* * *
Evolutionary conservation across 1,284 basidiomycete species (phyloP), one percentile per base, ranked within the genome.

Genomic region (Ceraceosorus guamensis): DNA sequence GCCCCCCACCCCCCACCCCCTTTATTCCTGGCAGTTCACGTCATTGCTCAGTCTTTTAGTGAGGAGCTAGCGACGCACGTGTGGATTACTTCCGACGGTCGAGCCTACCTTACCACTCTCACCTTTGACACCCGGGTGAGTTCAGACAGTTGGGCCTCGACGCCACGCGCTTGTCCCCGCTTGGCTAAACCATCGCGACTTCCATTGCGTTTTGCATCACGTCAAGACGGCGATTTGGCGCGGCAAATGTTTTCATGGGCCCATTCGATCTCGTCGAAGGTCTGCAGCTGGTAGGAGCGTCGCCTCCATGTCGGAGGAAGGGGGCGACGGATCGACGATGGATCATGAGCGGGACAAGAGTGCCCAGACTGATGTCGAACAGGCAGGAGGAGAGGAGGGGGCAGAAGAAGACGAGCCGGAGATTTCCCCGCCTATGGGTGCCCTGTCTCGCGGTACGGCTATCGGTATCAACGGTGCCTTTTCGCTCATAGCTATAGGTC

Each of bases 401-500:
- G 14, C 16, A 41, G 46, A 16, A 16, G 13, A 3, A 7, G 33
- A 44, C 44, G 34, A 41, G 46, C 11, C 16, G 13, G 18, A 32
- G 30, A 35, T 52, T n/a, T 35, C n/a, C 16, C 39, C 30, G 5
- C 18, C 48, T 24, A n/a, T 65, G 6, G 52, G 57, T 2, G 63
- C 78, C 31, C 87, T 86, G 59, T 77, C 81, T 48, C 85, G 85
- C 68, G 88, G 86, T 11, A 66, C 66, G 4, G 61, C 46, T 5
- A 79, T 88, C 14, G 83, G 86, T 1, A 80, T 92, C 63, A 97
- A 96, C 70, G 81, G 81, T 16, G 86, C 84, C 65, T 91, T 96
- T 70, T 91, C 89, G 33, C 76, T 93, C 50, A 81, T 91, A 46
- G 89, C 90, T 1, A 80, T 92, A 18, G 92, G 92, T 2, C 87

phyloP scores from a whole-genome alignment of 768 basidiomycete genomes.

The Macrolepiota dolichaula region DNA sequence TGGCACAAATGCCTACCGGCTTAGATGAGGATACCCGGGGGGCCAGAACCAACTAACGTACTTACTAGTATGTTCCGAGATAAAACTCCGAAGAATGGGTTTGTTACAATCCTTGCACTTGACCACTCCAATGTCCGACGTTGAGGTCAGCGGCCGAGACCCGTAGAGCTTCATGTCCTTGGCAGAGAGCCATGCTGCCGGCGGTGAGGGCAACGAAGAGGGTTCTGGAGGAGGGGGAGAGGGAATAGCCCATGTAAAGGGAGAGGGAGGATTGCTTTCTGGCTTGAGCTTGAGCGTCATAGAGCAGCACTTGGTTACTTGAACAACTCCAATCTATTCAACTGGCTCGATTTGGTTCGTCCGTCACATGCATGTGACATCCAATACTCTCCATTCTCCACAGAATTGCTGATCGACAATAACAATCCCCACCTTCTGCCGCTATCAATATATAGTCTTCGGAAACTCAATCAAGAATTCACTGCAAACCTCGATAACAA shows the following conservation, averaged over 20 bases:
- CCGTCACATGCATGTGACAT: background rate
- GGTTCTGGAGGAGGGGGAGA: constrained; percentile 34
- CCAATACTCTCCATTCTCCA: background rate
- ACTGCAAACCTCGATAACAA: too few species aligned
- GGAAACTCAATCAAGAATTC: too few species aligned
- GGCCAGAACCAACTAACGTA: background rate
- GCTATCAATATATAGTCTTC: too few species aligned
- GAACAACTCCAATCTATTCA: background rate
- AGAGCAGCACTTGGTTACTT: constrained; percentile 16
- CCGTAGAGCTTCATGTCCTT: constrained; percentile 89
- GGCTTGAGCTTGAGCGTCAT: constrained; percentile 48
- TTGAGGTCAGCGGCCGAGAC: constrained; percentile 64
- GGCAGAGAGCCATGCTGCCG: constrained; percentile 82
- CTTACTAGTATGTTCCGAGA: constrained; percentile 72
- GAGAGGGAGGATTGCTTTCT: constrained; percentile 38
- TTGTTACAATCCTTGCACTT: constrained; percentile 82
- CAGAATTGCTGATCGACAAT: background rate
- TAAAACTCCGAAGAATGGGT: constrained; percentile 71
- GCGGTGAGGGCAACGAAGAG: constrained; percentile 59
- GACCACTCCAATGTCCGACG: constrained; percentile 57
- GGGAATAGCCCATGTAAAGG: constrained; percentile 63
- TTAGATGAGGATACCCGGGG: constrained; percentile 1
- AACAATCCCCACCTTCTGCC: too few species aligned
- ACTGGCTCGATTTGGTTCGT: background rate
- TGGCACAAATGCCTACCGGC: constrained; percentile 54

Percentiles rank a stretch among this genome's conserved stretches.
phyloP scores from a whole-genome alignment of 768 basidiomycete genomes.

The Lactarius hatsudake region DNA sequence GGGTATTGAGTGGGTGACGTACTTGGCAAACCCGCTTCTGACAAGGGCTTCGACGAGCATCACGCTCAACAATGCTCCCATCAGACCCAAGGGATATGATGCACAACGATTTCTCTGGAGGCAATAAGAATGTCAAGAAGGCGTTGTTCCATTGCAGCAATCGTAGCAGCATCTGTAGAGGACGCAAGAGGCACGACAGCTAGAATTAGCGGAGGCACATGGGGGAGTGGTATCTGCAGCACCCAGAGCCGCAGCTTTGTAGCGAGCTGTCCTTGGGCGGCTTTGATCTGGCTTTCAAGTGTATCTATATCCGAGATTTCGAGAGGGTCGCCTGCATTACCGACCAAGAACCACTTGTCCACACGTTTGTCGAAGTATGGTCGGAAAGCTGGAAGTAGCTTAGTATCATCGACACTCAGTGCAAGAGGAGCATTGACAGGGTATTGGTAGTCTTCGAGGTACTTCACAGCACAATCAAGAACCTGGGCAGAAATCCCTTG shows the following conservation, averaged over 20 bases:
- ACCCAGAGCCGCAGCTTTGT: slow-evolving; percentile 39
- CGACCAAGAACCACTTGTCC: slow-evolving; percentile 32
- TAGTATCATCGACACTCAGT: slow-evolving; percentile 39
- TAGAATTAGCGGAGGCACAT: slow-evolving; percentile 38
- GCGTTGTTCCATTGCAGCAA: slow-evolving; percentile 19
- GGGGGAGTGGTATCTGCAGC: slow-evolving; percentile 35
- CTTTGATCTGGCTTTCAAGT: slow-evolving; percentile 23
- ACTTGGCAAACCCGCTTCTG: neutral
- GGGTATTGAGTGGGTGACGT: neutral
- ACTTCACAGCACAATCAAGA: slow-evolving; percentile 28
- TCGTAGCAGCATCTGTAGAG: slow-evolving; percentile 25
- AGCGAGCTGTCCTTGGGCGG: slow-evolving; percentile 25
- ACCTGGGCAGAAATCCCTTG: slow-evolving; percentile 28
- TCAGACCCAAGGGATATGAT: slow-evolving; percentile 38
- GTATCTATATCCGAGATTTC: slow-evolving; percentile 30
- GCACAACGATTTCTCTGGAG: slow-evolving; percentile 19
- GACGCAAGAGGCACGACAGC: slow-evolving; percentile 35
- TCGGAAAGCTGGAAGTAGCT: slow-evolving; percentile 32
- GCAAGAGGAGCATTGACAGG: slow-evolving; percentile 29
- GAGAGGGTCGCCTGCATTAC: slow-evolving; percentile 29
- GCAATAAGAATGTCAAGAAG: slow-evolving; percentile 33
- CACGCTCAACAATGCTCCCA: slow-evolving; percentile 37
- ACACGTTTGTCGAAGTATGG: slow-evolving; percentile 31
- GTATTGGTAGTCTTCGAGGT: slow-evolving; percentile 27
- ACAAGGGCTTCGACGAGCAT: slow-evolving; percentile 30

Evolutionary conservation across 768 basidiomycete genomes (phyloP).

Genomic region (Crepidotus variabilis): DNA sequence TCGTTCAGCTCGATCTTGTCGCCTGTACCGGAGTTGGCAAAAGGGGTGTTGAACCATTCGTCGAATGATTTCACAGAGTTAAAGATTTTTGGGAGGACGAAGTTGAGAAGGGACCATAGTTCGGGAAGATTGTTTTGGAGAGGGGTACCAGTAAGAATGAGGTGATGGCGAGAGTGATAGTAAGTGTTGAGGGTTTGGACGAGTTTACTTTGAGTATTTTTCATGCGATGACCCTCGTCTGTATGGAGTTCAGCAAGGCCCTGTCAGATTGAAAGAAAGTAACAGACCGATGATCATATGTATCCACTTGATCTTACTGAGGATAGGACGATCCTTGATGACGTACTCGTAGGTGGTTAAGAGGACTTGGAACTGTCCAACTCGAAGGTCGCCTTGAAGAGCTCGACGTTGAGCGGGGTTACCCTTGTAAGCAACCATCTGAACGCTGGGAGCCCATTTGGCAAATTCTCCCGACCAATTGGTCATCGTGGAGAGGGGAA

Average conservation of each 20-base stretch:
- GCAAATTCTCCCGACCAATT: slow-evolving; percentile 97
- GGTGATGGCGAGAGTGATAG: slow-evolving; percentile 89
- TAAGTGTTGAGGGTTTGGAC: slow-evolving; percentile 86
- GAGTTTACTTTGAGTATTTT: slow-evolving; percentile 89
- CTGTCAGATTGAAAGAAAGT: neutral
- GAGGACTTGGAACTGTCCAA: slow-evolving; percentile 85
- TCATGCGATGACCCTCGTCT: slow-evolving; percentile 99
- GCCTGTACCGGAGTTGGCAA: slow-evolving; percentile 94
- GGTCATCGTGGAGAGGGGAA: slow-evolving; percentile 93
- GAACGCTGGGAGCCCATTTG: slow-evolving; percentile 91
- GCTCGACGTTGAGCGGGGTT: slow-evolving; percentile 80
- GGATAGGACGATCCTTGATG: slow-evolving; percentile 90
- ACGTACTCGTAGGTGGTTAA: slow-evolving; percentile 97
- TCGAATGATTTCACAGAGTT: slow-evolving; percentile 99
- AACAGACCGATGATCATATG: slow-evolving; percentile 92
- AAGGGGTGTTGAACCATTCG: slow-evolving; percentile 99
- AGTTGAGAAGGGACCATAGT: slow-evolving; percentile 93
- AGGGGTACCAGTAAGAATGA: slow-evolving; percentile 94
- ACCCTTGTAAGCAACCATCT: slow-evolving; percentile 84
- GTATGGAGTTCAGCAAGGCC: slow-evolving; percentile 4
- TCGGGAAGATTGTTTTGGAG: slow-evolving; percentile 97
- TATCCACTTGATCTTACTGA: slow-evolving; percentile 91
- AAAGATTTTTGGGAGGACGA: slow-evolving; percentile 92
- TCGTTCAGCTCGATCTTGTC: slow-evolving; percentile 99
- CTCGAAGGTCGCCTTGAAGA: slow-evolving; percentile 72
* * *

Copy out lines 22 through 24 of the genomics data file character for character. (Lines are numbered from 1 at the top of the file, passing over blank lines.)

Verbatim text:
- GCTATCAATATATAGTCTTC: too few species aligned
- GAACAACTCCAATCTATTCA: background rate
- AGAGCAGCACTTGGTTACTT: constrained; percentile 16